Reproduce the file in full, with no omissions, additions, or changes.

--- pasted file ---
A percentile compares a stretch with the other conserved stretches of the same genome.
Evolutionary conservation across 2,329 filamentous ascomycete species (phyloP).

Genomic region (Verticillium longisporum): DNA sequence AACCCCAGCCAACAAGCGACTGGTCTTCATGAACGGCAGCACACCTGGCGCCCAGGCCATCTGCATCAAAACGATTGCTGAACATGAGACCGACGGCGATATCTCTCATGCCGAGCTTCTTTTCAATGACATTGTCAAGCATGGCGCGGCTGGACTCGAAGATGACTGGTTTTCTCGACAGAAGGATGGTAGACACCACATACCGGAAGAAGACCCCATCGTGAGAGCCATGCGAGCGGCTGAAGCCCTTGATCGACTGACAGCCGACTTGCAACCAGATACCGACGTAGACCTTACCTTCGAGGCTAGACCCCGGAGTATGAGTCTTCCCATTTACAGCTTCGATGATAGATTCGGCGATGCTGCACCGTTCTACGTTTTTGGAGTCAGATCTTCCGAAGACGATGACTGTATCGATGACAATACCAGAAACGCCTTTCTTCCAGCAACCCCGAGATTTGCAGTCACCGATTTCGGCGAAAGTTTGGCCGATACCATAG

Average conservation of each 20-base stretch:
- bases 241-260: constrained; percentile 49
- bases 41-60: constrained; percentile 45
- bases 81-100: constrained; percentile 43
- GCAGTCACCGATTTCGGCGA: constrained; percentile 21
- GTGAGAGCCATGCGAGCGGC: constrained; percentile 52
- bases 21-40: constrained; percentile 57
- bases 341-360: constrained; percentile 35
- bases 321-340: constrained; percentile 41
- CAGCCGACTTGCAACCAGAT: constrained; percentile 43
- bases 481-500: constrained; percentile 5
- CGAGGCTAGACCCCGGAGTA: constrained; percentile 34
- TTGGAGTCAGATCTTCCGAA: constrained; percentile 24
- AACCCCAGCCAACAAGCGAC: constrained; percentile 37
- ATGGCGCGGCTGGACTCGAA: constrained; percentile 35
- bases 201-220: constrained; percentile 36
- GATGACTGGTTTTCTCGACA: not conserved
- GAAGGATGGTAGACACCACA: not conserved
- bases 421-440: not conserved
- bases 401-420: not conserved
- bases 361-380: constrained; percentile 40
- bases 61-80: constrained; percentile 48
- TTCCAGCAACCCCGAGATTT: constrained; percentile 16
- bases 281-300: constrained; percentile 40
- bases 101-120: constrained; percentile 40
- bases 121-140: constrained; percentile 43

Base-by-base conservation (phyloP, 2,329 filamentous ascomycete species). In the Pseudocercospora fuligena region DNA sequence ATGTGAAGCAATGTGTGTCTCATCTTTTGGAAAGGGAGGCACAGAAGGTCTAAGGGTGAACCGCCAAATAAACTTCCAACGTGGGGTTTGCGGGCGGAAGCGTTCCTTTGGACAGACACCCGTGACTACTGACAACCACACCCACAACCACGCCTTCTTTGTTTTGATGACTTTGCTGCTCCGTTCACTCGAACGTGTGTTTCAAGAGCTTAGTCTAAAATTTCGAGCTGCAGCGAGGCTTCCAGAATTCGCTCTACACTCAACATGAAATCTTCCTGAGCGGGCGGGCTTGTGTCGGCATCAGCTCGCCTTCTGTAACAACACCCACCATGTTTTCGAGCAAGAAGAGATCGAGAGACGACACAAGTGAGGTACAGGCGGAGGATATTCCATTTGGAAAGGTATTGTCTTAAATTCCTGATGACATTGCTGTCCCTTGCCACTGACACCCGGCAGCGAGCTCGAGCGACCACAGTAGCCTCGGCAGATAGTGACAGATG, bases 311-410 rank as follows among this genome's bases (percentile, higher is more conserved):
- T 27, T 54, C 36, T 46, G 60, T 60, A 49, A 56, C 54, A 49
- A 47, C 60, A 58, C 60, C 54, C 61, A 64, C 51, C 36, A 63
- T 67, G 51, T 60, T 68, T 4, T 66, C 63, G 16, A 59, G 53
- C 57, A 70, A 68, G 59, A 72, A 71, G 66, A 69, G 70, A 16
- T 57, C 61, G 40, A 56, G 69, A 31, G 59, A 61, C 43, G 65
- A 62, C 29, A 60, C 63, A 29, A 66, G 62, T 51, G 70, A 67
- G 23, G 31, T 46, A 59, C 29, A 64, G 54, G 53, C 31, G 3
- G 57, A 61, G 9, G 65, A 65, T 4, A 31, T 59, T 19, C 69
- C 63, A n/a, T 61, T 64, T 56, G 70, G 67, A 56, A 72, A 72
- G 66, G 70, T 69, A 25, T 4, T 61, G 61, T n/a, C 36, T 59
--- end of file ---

A percentile compares a stretch with the other conserved stretches of the same genome.
Evolutionary conservation across 2,329 filamentous ascomycete species (phyloP).

Genomic region (Verticillium longisporum): DNA sequence AACCCCAGCCAACAAGCGACTGGTCTTCATGAACGGCAGCACACCTGGCGCCCAGGCCATCTGCATCAAAACGATTGCTGAACATGAGACCGACGGCGATATCTCTCATGCCGAGCTTCTTTTCAATGACATTGTCAAGCATGGCGCGGCTGGACTCGAAGATGACTGGTTTTCTCGACAGAAGGATGGTAGACACCACATACCGGAAGAAGACCCCATCGTGAGAGCCATGCGAGCGGCTGAAGCCCTTGATCGACTGACAGCCGACTTGCAACCAGATACCGACGTAGACCTTACCTTCGAGGCTAGACCCCGGAGTATGAGTCTTCCCATTTACAGCTTCGATGATAGATTCGGCGATGCTGCACCGTTCTACGTTTTTGGAGTCAGATCTTCCGAAGACGATGACTGTATCGATGACAATACCAGAAACGCCTTTCTTCCAGCAACCCCGAGATTTGCAGTCACCGATTTCGGCGAAAGTTTGGCCGATACCATAG

Average conservation of each 20-base stretch:
- bases 241-260: constrained; percentile 49
- bases 41-60: constrained; percentile 45
- bases 81-100: constrained; percentile 43
- GCAGTCACCGATTTCGGCGA: constrained; percentile 21
- GTGAGAGCCATGCGAGCGGC: constrained; percentile 52
- bases 21-40: constrained; percentile 57
- bases 341-360: constrained; percentile 35
- bases 321-340: constrained; percentile 41
- CAGCCGACTTGCAACCAGAT: constrained; percentile 43
- bases 481-500: constrained; percentile 5
- CGAGGCTAGACCCCGGAGTA: constrained; percentile 34
- TTGGAGTCAGATCTTCCGAA: constrained; percentile 24
- AACCCCAGCCAACAAGCGAC: constrained; percentile 37
- ATGGCGCGGCTGGACTCGAA: constrained; percentile 35
- bases 201-220: constrained; percentile 36
- GATGACTGGTTTTCTCGACA: not conserved
- GAAGGATGGTAGACACCACA: not conserved
- bases 421-440: not conserved
- bases 401-420: not conserved
- bases 361-380: constrained; percentile 40
- bases 61-80: constrained; percentile 48
- TTCCAGCAACCCCGAGATTT: constrained; percentile 16
- bases 281-300: constrained; percentile 40
- bases 101-120: constrained; percentile 40
- bases 121-140: constrained; percentile 43

Base-by-base conservation (phyloP, 2,329 filamentous ascomycete species). In the Pseudocercospora fuligena region DNA sequence ATGTGAAGCAATGTGTGTCTCATCTTTTGGAAAGGGAGGCACAGAAGGTCTAAGGGTGAACCGCCAAATAAACTTCCAACGTGGGGTTTGCGGGCGGAAGCGTTCCTTTGGACAGACACCCGTGACTACTGACAACCACACCCACAACCACGCCTTCTTTGTTTTGATGACTTTGCTGCTCCGTTCACTCGAACGTGTGTTTCAAGAGCTTAGTCTAAAATTTCGAGCTGCAGCGAGGCTTCCAGAATTCGCTCTACACTCAACATGAAATCTTCCTGAGCGGGCGGGCTTGTGTCGGCATCAGCTCGCCTTCTGTAACAACACCCACCATGTTTTCGAGCAAGAAGAGATCGAGAGACGACACAAGTGAGGTACAGGCGGAGGATATTCCATTTGGAAAGGTATTGTCTTAAATTCCTGATGACATTGCTGTCCCTTGCCACTGACACCCGGCAGCGAGCTCGAGCGACCACAGTAGCCTCGGCAGATAGTGACAGATG, bases 311-410 rank as follows among this genome's bases (percentile, higher is more conserved):
- T 27, T 54, C 36, T 46, G 60, T 60, A 49, A 56, C 54, A 49
- A 47, C 60, A 58, C 60, C 54, C 61, A 64, C 51, C 36, A 63
- T 67, G 51, T 60, T 68, T 4, T 66, C 63, G 16, A 59, G 53
- C 57, A 70, A 68, G 59, A 72, A 71, G 66, A 69, G 70, A 16
- T 57, C 61, G 40, A 56, G 69, A 31, G 59, A 61, C 43, G 65
- A 62, C 29, A 60, C 63, A 29, A 66, G 62, T 51, G 70, A 67
- G 23, G 31, T 46, A 59, C 29, A 64, G 54, G 53, C 31, G 3
- G 57, A 61, G 9, G 65, A 65, T 4, A 31, T 59, T 19, C 69
- C 63, A n/a, T 61, T 64, T 56, G 70, G 67, A 56, A 72, A 72
- G 66, G 70, T 69, A 25, T 4, T 61, G 61, T n/a, C 36, T 59